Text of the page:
On July 16, Chinese oil company Cnooc Ltd.'s politically explosive bid for Unocal Corp. hung in the balance.
A day before, Unocal chief executive Charles R. Williamson had informed his counterpart at Cnooc, Fu Chengyu, that if Cnooc bumped its bid up from $67 per share it could probably knock out rival bidder Chevron Corp. and seal a deal.
But in a phone conversation the next day, Fu balked.
He told Williamson that Cnooc would consider raising its bid only if Unocal dropped a demand that Cnooc pay a $500 million breakup fee to Chevron, which already had a signed merger agreement with Unocal. Fu also demanded that in return for a larger offer, Unocal start trying to convince members of Congress that a Cnooc deal would not threaten U.S. national security.
These vivid details come from an updated proxy statement Unocal sent to shareholders and filed with the Securities and Exchange Commission on Monday. Unocal filed the proxy to update shareholders on the terms of Chevron's latest offer. But the filing also provides a rare behind-the-scenes look into a high-profile takeover fight that has captivated Wall Street and stoked political fears in Washington about the ambitions of a rising China.
According to the proxy statement, Williamson "expressed dissatisfaction" to Fu that the Chinese executive would seek to negotiate the breakup fee, which Williamson considered a settled issue. And he told Fu that Unocal could not start lobbying right away because to do so would violate the company's agreement with Chevron.
Williamson held a conference call with Unocal directors on July 17 and told them about his conversation with Fu, the filing stated. Despite the Cnooc chief executive's refusal to raise his bid, the board told Williamson it was still leaning toward Cnooc. The directors instructed Williamson to tell Chevron chief executive David J. O'Reilly that if Chevron wanted to keep the support of Unocal's board, the company would have to increase its offer by July 19, the day of the next scheduled Unocal board meeting.
Williamson made the call and gave O'Reilly the deadline. On July 19, O'Reilly called Williamson and raised Chevron's bid from about $60.50 per share to $63.01, including a larger cash portion. That night, Unocal's board approved the revised offer, and it issued a news release the next morning urging shareholders to approve it in an Aug. 10 vote.
That is where the fight for Unocal stands -- but it is by no means over.
Cnooc has not dropped out and may yet raise its bid. The company refused to comment on its plans or on Unocal's new proxy statement on Monday. Several Unocal shareholders said they viewed the proxy as evidence that Unocal's board is open to Cnooc and would be responsive to a higher offer.
Several shareholders said they believed Cnooc would wait to raise its offer until it learns the fate of legislative attempts to slow down or derail its bid. "We can only hope that Cnooc is not suffering from Washington fatigue," said Peter Schoenfeld, who has been supportive of Cnooc's bid and whose hedge fund firm controls about 650,000 Unocal shares.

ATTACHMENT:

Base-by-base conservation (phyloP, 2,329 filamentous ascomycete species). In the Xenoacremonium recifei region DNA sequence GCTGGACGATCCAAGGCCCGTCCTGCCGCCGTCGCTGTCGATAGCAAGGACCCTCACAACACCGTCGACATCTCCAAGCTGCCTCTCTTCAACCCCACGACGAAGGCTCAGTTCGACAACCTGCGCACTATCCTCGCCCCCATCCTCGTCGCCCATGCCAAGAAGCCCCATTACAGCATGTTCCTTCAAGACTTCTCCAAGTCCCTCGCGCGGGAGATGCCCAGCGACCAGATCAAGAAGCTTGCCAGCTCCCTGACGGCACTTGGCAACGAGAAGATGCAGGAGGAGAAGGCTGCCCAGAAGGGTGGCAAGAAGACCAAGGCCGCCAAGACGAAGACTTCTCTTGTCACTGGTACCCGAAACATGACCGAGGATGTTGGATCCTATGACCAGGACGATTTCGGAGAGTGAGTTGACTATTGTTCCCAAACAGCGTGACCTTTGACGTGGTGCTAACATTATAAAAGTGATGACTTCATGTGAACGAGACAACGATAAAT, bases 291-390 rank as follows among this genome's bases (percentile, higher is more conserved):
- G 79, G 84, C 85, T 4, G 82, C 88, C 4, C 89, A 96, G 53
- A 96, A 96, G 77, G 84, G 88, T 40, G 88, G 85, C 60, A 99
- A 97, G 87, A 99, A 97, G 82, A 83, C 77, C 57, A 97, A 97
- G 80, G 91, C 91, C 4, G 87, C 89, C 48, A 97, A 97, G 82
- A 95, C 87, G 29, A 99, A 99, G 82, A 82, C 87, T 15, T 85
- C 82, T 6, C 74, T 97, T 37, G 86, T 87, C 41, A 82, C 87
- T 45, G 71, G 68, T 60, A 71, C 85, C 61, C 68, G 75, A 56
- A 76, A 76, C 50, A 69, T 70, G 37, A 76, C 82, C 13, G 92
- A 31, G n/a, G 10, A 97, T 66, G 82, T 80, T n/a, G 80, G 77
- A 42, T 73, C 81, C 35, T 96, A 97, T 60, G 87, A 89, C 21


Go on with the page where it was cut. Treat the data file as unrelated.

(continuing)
The Unocal filing also details previously undisclosed provisions of Cnooc's proposed financing. In addition to questions about energy security, some members of Congress have said Cnooc benefits from below-market financing courtesy of Beijing. Cnooc has said its government-controlled parent company will provide $7 billion in financing, including a $2.5 billion, 30-year, interest-free loan and a $4.5 billion, 30-year loan at 3.5 percent interest. The Unocal filing on Monday said the interest on the $4.5 billion loan could be waived if Cnooc's credit rating falls below a certain level.
The filing also describes why Unocal directors believe Chevron's latest bid -- valued at about $17.3 billion -- is superior to Cnooc's $18.5 billion offer. It says Unocal's board would be willing to accept the higher risk associated with Cnooc's bid if the Chinese company offered a "sufficient" price. But it says Cnooc has so far failed to offer that price. Based on Unocal's apparent willingness to accept Cnooc's $67-per-share offer even before Chevron raised its bid, shareholders say they believe Unocal is demanding that Cnooc pay a 10 percent premium over whatever Chevron offers. That would mean Cnooc would need to bid slightly over $70 per share to secure Unocal's support.
Among other risks to a Cnooc deal, the filing cites proposed congressional legislation to block the deal or to create delays that could add "six to nine months" to the approval process. Barring any legislation, final authority to approve or block a Cnooc bid would rest with the Bush administration.
The proxy also includes a draft copy of a tentative agreement between Unocal and Cnooc. The agreement includes the creation by Cnooc of a $2.5 billion U.S. escrow account. According to the agreement, Unocal could try to claim the funds if Cnooc violated a merger agreement. But the proxy describes the escrow provisions as "complex and untested." It also notes that rejection of a Cnooc deal in Washington would not amount to a breach of contract and would not entitle Unocal to recover the $2.5 billion.
The proxy statement says Chevron's proposal includes 60 percent Chevron stock, offering Unocal shareholders the opportunity to continue to invest in the combined entity. Cnooc's offer is all cash. The statement suggests that Chevron's stock has probably been held down by the prospect of a bidding war for Unocal and could rise significantly once a deal is completed. Chevron stock rose 58 cents, or 1 percent, on Monday to close at $58.37. That makes Chevron's offer worth $63.67 per Unocal share.